The left side of the line has been talked up with Kyle Murphy sliding over to left tackle in place of Andrus Peat. Garnett is thrilled to have one close friend replace another.
"We all know he is a great player. I've known Kyle since 10th grade. We are roommates so the communication came a lot smoother for us when he made the move back to his more natural left tackle position. It has been awesome just being next to him, playing next to him, going from Andrus to Kyle, two of my great friends so it has been a blessing for me playing next to those two great tackles."
Garnett has enjoyed seeing his departed friend playing on the big stage in preseason as well.
"It is awesome. I've known Andrus, we got real close. Three years we were roommates on the road. Played right next to each other. Had an awesome year last year together, had a lot of fun. It's just crazy to see him live out his dreams. Things we've talked about, to finally see him doing that. Seeing the #75 in a Saints jersey is just awesome. I'm so proud of him and so excited to see what he is doing."
Garnett, along with Murphy and four others were named team captains for the season. Garnett was very humbled by the nomination from his teammates.
"It was awesome. Just to get the respect from your teammates like that. Let them be the guys to look upon you to lead you out of darkness or beat the head if things are going right is really awesome. For them to respect myself and the five others like that is a real honor. It really humbles you a lot and makes you step back and realize that these guys are really going to be teammates and friends forever. We are really past teammates in how close we are."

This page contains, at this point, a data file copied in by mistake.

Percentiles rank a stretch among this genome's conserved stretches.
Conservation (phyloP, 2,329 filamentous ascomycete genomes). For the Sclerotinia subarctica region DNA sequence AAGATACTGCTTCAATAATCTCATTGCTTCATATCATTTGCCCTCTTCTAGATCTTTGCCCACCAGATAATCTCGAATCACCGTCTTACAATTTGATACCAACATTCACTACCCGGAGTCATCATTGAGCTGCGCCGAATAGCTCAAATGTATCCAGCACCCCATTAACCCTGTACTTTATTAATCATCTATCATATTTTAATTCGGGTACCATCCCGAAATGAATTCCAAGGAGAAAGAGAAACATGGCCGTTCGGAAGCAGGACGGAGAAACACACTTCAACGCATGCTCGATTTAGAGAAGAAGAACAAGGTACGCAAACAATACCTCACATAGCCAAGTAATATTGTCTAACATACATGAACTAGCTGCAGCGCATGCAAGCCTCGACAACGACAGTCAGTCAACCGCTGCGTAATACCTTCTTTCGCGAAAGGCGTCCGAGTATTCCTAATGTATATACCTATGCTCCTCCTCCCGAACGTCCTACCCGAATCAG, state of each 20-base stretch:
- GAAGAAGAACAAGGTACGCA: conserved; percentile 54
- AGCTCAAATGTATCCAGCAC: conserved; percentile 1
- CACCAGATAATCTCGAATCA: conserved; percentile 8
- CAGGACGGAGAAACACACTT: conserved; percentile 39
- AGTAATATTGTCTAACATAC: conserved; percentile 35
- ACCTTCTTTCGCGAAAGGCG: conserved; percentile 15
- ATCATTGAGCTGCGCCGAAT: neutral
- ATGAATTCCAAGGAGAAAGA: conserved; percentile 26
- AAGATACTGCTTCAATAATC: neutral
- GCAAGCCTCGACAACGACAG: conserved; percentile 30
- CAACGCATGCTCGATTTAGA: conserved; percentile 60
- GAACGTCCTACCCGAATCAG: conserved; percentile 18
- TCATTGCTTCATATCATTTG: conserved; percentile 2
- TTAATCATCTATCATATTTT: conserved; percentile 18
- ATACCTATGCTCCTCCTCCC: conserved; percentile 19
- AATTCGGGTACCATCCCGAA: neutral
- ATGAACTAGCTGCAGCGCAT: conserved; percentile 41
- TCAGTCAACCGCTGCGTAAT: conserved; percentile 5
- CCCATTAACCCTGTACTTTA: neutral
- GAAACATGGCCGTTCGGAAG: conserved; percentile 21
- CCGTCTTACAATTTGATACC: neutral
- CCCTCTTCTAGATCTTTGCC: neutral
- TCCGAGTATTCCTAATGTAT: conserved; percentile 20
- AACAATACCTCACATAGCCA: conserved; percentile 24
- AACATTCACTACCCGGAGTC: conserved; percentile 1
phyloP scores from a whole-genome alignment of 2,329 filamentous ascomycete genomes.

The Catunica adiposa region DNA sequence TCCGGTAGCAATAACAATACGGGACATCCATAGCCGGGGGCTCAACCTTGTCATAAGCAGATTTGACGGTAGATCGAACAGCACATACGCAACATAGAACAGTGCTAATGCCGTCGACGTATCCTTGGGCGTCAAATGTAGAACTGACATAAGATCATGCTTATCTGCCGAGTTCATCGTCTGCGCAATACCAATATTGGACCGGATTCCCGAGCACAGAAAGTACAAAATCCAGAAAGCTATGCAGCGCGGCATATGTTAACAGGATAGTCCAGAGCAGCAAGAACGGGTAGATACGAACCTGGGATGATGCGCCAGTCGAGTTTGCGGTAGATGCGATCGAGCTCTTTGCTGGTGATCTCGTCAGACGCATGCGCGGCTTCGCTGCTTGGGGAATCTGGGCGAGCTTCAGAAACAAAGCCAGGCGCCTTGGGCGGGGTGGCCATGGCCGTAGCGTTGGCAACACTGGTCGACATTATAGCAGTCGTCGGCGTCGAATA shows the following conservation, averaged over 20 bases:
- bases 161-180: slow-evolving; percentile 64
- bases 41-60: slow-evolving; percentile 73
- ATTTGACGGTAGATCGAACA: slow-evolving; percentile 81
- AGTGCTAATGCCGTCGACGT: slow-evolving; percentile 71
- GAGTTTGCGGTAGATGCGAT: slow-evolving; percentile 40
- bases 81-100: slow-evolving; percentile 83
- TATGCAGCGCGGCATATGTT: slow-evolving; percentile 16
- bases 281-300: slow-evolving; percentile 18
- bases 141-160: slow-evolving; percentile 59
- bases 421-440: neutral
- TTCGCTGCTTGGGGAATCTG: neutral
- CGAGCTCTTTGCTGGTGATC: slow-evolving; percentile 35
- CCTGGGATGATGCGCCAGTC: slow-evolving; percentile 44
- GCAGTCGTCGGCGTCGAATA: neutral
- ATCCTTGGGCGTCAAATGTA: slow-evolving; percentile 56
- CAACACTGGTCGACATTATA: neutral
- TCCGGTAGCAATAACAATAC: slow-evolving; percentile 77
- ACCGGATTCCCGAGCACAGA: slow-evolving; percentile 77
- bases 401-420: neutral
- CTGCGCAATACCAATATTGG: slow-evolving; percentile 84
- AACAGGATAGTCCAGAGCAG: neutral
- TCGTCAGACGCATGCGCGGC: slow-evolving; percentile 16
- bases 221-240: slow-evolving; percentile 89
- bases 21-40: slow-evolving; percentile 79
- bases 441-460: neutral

Garnett was also named USA Today preseason All-American. The honors are there, the potential is there, Garnett and his teammates are ready to turn the potential into a reality. And like the others, he knows how tough game one can be.
"It is always difficult. The things that plagues a lot of teams is the technique kind of goes away, you play a little higher than you want to, you're a little too amped and you kind of jump offsides. If you really focus on those things, I always come back to it, but regardless of who you play, if we play Stanford football then we are going to be happy on Saturday night."
The 2015 version of Stanford football kicks off at 9am-pacific time Saturday at Northwestern.